“Wicked Love.” Fireflies in a jar, twisting vines, stars. I was expecting something a little darker with this title, honestly, but it’s just more Sara being Sara. That’s not a bad thing. Sara is the best Sara and I’m here for all of it. The beautiful thing about her is that I was about to say “she is just so done now” but, honestly, she’s always been so done. She’s just saying what she thinks and giving no fucks, and she’s doing it with a smile. That’s pure gold. Revenge is a dish best served with whipped cream and a cherry on top, basically.

“Orpheus.” Oh, good, now I’ll just crawl into my feelings. *Titular line, also. Ugh. This is beautiful and I’m not sure if Sara meant it but I’m really relating to this song as a queer woman. “We will not give up on love now.” That’s the whole thing. Being queer, being a queer person, is an act of defiance in a lot of ways. Sometimes it’s hard, because there are people out there that literally think that just our existence and our love is criminal, sinful, whatever – but to keep doing it is an act of quiet strength and to keep fighting for the right to do it makes it so people after us can do it a little easier.

“Poetry by Dead Men.” I am less emotional about this one, but it is nonetheless beautiful. Drift partner mentioned that a lot of this album reminds her of Carol and Maria from Captain Marvel, and yeah, here it is. I get that for sure.

“Someone Who Loves Me.” We’re winding down, I can feel it. I don’t mind. This is pleasant and good and I’m glad that by the end of the album Sara finally has someone she can be so comfortable with. “The weight of all the world can blind me to its beauty” uh same. Sara Bareilles voice of a generation. A generation of very tired women stuck cleaning up other people’s messes who just want to curl up and be loved and love in return and have a nice day despite things sometimes being rough.

“Saint Honesty.” Oh, this is just classic. This is also a bittersweet slow dance. I’m just going to be here mentally swaying and half-smiling. This sounds kind of churchy but not in a bad way, like the lyrics aren’t particularly churchy I feel like. It just has that kind of sound. The bridge and the way she’s riffing and the piano and all.

“A Safe Place to Land.” Not to be confused (per drift partner) with the Waitress song “A Soft Place to Land,” although that’s very silly, Sara. Oh, hello, John Legend! Jesus Christ Superstar was sure a thing that happened to my face, but he’s a nice fellow and I’m glad they’re friends who have continued to collaborate. This isn’t the kind of song I have a lot of thoughts about on first listen, but it’s very pleasant and nice.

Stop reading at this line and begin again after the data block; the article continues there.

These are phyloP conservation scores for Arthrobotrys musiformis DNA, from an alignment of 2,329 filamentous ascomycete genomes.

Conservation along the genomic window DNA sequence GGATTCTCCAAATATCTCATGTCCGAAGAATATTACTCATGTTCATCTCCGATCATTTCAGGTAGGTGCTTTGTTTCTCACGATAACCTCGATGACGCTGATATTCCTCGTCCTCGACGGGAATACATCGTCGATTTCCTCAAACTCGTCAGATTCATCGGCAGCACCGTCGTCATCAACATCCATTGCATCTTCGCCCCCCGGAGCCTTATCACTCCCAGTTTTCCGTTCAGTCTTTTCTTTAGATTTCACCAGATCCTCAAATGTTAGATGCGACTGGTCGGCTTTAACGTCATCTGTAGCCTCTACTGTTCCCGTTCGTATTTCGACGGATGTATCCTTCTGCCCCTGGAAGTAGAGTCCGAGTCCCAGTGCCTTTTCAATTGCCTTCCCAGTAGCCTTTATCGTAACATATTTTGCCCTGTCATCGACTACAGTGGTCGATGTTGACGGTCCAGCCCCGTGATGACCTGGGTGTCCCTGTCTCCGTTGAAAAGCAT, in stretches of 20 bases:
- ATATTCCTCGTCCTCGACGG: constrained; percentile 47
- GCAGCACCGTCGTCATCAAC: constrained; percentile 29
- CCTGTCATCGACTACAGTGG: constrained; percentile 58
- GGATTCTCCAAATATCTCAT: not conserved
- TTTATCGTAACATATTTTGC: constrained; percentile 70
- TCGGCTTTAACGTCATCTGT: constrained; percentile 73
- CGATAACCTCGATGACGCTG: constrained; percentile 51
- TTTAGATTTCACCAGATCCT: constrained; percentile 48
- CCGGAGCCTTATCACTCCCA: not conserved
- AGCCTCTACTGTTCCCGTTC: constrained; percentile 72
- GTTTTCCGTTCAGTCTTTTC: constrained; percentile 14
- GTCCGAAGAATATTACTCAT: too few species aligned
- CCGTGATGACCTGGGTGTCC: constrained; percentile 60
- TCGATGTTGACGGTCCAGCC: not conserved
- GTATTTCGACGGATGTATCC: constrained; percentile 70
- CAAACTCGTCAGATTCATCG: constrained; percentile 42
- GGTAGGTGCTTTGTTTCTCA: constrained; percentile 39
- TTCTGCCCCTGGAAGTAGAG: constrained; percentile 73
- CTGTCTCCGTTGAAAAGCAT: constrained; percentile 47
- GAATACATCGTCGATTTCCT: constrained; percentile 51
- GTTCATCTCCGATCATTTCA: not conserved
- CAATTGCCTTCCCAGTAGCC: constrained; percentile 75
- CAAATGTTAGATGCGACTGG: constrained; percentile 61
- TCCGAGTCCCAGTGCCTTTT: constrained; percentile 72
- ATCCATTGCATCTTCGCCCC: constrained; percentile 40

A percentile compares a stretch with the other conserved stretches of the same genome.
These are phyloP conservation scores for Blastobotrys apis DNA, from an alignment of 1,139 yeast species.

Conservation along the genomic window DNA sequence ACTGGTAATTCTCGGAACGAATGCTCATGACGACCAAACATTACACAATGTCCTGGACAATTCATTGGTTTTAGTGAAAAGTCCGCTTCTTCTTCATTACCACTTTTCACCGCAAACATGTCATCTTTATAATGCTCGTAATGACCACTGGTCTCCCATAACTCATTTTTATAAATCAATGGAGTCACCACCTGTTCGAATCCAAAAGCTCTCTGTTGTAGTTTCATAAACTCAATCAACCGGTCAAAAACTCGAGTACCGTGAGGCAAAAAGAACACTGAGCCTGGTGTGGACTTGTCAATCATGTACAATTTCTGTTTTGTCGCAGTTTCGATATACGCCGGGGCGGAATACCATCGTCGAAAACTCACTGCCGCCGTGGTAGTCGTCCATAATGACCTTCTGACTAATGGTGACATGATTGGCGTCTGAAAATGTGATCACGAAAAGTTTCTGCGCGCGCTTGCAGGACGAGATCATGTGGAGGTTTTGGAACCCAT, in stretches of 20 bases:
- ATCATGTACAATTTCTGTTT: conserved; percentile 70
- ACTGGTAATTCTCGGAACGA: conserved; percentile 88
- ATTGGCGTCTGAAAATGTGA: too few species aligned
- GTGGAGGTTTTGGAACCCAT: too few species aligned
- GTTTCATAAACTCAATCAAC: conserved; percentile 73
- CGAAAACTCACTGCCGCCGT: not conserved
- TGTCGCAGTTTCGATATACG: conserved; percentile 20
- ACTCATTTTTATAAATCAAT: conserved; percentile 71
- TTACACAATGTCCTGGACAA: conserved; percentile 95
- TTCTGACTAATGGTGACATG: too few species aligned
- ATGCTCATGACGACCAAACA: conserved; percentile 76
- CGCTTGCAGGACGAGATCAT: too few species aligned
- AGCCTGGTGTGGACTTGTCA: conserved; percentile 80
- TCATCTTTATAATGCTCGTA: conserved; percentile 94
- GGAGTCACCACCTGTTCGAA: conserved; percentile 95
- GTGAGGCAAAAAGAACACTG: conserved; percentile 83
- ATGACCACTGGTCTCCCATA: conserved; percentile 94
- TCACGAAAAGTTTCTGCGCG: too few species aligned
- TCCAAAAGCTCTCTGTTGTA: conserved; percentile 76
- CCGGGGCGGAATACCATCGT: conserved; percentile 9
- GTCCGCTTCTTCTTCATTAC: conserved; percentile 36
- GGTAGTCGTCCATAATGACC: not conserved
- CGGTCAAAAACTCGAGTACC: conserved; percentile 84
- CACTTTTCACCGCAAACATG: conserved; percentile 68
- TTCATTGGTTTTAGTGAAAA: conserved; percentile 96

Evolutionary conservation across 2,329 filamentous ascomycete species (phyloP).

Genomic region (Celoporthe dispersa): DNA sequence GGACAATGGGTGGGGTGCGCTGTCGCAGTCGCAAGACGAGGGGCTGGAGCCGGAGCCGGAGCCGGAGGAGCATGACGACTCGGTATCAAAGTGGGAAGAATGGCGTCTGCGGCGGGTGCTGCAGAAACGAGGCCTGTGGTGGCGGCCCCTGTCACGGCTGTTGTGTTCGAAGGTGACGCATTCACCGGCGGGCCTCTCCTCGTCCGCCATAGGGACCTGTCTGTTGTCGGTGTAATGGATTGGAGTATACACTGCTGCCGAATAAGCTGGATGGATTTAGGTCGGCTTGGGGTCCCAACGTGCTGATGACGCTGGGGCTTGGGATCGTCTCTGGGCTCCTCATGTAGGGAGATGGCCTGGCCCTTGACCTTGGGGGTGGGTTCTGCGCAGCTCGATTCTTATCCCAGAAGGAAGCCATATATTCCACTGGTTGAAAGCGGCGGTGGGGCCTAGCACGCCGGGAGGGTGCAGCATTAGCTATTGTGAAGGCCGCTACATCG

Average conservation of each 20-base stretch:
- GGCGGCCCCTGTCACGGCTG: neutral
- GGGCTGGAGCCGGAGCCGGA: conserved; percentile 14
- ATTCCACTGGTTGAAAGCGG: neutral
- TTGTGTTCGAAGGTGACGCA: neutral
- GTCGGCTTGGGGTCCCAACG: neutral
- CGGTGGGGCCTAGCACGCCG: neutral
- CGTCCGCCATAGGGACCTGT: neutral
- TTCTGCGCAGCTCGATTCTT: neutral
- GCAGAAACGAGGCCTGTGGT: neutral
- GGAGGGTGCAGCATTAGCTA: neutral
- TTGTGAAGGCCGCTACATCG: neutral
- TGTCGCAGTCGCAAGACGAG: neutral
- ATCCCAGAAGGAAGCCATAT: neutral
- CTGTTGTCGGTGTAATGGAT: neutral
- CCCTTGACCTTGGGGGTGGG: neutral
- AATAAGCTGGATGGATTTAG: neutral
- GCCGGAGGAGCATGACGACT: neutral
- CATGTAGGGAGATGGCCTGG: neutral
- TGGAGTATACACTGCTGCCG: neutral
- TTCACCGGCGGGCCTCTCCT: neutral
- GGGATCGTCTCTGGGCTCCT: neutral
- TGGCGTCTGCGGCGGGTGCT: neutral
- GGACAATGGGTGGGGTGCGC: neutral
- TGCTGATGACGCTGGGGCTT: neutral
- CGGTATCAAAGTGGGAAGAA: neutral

–your fangirl heroine.

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Fashion Friday :: the inevitable.

29 Mar

mv5bodlhogm4mgmtyjbjmi00mwq2ltk4owutyzq2yze0nwzkodlkxkeyxkfqcgdeqw1yb3nzzxi40._v1_cr25101419798_al_uy268_cr840477268_al_

By which I mean, doing vaguely pinup Captain Marvel was inevitable because I love both things and this needs to happen.

bow

So like, this is kind of ridiculous and a little bit drama bitch, but it’s vintage-y and also, at no point is in inappropriate to make anyone in a Marvel property a little bit drama bitch. Bow-Tied Beauty Cropped Sweater in Burgundy, Collectif at ModCloth.

sleek

She’s wearing pants, of course, because she may be pinup but she’s also butch as hell. Sleek Mainstay High-Waisted Skinny Jeans in Navy, Collectif at ModCloth.

off

I dunno, I just feel really good about the vibe of these. Off and Cunning Oxford Heel, ModCloth.

drop

There’s the gold stars, but also there’s rainbows BECAUSE CAROL IS QUITE GAY. Drop In Anytime Rainbow Earrings, ModCloth.

–your fangirl heroine.

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Spoiler Alert Sunday :: our thoughts on Captain Marvel

24 Mar

Captain Marvel (which we did see opening weekend but were busy preparing for Emerald City Comicon and therefore didn’t blog about, and then I was a lazyass who also didn’t blog about that yet because adulthood is exhausting) is a pretty good movie, with a few absolutely brilliant scenes and some structural issues that make it a little exposition-heavy in the first third especially. In a lot of ways, it’s an important movie, especially for young girls and young women. I like it quite a bit – and I find it frustrating in some ways too. But overall, I think it’s definitely worth a watch, and hopefully a step in the right direction for Marvel regarding female characters.